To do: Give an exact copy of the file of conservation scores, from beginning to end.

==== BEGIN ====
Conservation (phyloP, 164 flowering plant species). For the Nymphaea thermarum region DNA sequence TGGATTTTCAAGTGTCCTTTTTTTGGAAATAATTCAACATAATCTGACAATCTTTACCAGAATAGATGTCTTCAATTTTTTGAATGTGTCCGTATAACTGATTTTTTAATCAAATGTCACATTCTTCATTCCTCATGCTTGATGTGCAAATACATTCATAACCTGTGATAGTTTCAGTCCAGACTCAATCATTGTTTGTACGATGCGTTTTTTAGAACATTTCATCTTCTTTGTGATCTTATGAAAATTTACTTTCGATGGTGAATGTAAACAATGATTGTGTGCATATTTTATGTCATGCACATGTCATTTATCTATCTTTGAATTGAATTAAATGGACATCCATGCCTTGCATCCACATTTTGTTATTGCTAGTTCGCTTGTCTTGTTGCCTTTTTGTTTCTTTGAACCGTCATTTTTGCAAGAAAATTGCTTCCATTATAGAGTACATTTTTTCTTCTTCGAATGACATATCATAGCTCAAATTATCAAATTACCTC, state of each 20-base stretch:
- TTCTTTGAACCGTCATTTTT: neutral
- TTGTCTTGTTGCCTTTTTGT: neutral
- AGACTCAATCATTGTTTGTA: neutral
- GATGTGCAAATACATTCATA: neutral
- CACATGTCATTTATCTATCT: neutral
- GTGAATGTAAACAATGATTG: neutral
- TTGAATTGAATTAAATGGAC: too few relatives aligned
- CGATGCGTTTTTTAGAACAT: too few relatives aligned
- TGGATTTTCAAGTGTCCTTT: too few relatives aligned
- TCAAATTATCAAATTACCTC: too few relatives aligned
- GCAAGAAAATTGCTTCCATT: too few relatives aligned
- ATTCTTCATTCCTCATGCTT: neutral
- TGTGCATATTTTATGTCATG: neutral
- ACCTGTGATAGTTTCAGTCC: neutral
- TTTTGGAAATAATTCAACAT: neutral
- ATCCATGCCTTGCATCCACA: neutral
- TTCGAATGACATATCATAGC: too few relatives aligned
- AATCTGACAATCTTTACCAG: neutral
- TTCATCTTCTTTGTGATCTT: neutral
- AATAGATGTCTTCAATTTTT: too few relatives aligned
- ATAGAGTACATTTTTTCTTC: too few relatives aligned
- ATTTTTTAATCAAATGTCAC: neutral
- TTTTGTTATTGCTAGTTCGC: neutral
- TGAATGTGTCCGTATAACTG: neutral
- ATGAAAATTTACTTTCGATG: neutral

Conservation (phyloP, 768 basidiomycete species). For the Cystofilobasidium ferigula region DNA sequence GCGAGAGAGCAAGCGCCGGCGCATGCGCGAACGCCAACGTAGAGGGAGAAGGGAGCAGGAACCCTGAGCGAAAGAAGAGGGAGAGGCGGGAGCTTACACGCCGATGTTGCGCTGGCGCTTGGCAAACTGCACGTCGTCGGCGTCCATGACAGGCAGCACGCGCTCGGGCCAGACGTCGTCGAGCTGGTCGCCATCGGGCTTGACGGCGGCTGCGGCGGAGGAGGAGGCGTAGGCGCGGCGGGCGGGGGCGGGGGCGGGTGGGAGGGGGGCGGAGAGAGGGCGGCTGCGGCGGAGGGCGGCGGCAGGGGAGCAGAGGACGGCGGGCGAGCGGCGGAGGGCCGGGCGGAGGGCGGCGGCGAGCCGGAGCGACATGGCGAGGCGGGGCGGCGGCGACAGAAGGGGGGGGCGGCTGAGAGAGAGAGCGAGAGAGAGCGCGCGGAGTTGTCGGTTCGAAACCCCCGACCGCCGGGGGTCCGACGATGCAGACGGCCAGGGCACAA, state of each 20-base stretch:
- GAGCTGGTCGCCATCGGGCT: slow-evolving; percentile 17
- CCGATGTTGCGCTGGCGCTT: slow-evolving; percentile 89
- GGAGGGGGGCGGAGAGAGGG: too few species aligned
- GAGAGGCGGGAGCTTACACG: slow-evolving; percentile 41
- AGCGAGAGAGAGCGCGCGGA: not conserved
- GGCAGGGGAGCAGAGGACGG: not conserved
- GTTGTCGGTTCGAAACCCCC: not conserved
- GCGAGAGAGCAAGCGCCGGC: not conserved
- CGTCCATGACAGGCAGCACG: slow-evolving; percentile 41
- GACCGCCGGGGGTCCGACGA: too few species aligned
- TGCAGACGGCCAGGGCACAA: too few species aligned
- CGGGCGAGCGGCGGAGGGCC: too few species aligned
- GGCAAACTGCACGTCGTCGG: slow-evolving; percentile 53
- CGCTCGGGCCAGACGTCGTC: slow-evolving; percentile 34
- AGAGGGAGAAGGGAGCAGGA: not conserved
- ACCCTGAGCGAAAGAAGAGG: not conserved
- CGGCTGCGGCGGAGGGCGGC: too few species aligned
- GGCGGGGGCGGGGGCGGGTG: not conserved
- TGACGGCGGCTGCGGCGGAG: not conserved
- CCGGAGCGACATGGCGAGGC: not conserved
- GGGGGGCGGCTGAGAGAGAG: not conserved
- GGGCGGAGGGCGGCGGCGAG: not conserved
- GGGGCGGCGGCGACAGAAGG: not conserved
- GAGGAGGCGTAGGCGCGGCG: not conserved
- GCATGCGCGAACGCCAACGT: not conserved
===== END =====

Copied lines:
Conservation (phyloP, 164 flowering plant species). For the Nymphaea thermarum region DNA sequence TGGATTTTCAAGTGTCCTTTTTTTGGAAATAATTCAACATAATCTGACAATCTTTACCAGAATAGATGTCTTCAATTTTTTGAATGTGTCCGTATAACTGATTTTTTAATCAAATGTCACATTCTTCATTCCTCATGCTTGATGTGCAAATACATTCATAACCTGTGATAGTTTCAGTCCAGACTCAATCATTGTTTGTACGATGCGTTTTTTAGAACATTTCATCTTCTTTGTGATCTTATGAAAATTTACTTTCGATGGTGAATGTAAACAATGATTGTGTGCATATTTTATGTCATGCACATGTCATTTATCTATCTTTGAATTGAATTAAATGGACATCCATGCCTTGCATCCACATTTTGTTATTGCTAGTTCGCTTGTCTTGTTGCCTTTTTGTTTCTTTGAACCGTCATTTTTGCAAGAAAATTGCTTCCATTATAGAGTACATTTTTTCTTCTTCGAATGACATATCATAGCTCAAATTATCAAATTACCTC, state of each 20-base stretch:
- TTCTTTGAACCGTCATTTTT: neutral
- TTGTCTTGTTGCCTTTTTGT: neutral
- AGACTCAATCATTGTTTGTA: neutral
- GATGTGCAAATACATTCATA: neutral
- CACATGTCATTTATCTATCT: neutral
- GTGAATGTAAACAATGATTG: neutral
- TTGAATTGAATTAAATGGAC: too few relatives aligned
- CGATGCGTTTTTTAGAACAT: too few relatives aligned
- TGGATTTTCAAGTGTCCTTT: too few relatives aligned
- TCAAATTATCAAATTACCTC: too few relatives aligned
- GCAAGAAAATTGCTTCCATT: too few relatives aligned
- ATTCTTCATTCCTCATGCTT: neutral
- TGTGCATATTTTATGTCATG: neutral
- ACCTGTGATAGTTTCAGTCC: neutral
- TTTTGGAAATAATTCAACAT: neutral
- ATCCATGCCTTGCATCCACA: neutral
- TTCGAATGACATATCATAGC: too few relatives aligned
- AATCTGACAATCTTTACCAG: neutral
- TTCATCTTCTTTGTGATCTT: neutral
- AATAGATGTCTTCAATTTTT: too few relatives aligned
- ATAGAGTACATTTTTTCTTC: too few relatives aligned
- ATTTTTTAATCAAATGTCAC: neutral
- TTTTGTTATTGCTAGTTCGC: neutral
- TGAATGTGTCCGTATAACTG: neutral
- ATGAAAATTTACTTTCGATG: neutral

Conservation (phyloP, 768 basidiomycete species). For the Cystofilobasidium ferigula region DNA sequence GCGAGAGAGCAAGCGCCGGCGCATGCGCGAACGCCAACGTAGAGGGAGAAGGGAGCAGGAACCCTGAGCGAAAGAAGAGGGAGAGGCGGGAGCTTACACGCCGATGTTGCGCTGGCGCTTGGCAAACTGCACGTCGTCGGCGTCCATGACAGGCAGCACGCGCTCGGGCCAGACGTCGTCGAGCTGGTCGCCATCGGGCTTGACGGCGGCTGCGGCGGAGGAGGAGGCGTAGGCGCGGCGGGCGGGGGCGGGGGCGGGTGGGAGGGGGGCGGAGAGAGGGCGGCTGCGGCGGAGGGCGGCGGCAGGGGAGCAGAGGACGGCGGGCGAGCGGCGGAGGGCCGGGCGGAGGGCGGCGGCGAGCCGGAGCGACATGGCGAGGCGGGGCGGCGGCGACAGAAGGGGGGGGCGGCTGAGAGAGAGAGCGAGAGAGAGCGCGCGGAGTTGTCGGTTCGAAACCCCCGACCGCCGGGGGTCCGACGATGCAGACGGCCAGGGCACAA, state of each 20-base stretch:
- GAGCTGGTCGCCATCGGGCT: slow-evolving; percentile 17
- CCGATGTTGCGCTGGCGCTT: slow-evolving; percentile 89
- GGAGGGGGGCGGAGAGAGGG: too few species aligned
- GAGAGGCGGGAGCTTACACG: slow-evolving; percentile 41
- AGCGAGAGAGAGCGCGCGGA: not conserved
- GGCAGGGGAGCAGAGGACGG: not conserved
- GTTGTCGGTTCGAAACCCCC: not conserved
- GCGAGAGAGCAAGCGCCGGC: not conserved
- CGTCCATGACAGGCAGCACG: slow-evolving; percentile 41
- GACCGCCGGGGGTCCGACGA: too few species aligned
- TGCAGACGGCCAGGGCACAA: too few species aligned
- CGGGCGAGCGGCGGAGGGCC: too few species aligned
- GGCAAACTGCACGTCGTCGG: slow-evolving; percentile 53
- CGCTCGGGCCAGACGTCGTC: slow-evolving; percentile 34
- AGAGGGAGAAGGGAGCAGGA: not conserved
- ACCCTGAGCGAAAGAAGAGG: not conserved
- CGGCTGCGGCGGAGGGCGGC: too few species aligned
- GGCGGGGGCGGGGGCGGGTG: not conserved
- TGACGGCGGCTGCGGCGGAG: not conserved
- CCGGAGCGACATGGCGAGGC: not conserved
- GGGGGGCGGCTGAGAGAGAG: not conserved
- GGGCGGAGGGCGGCGGCGAG: not conserved
- GGGGCGGCGGCGACAGAAGG: not conserved
- GAGGAGGCGTAGGCGCGGCG: not conserved
- GCATGCGCGAACGCCAACGT: not conserved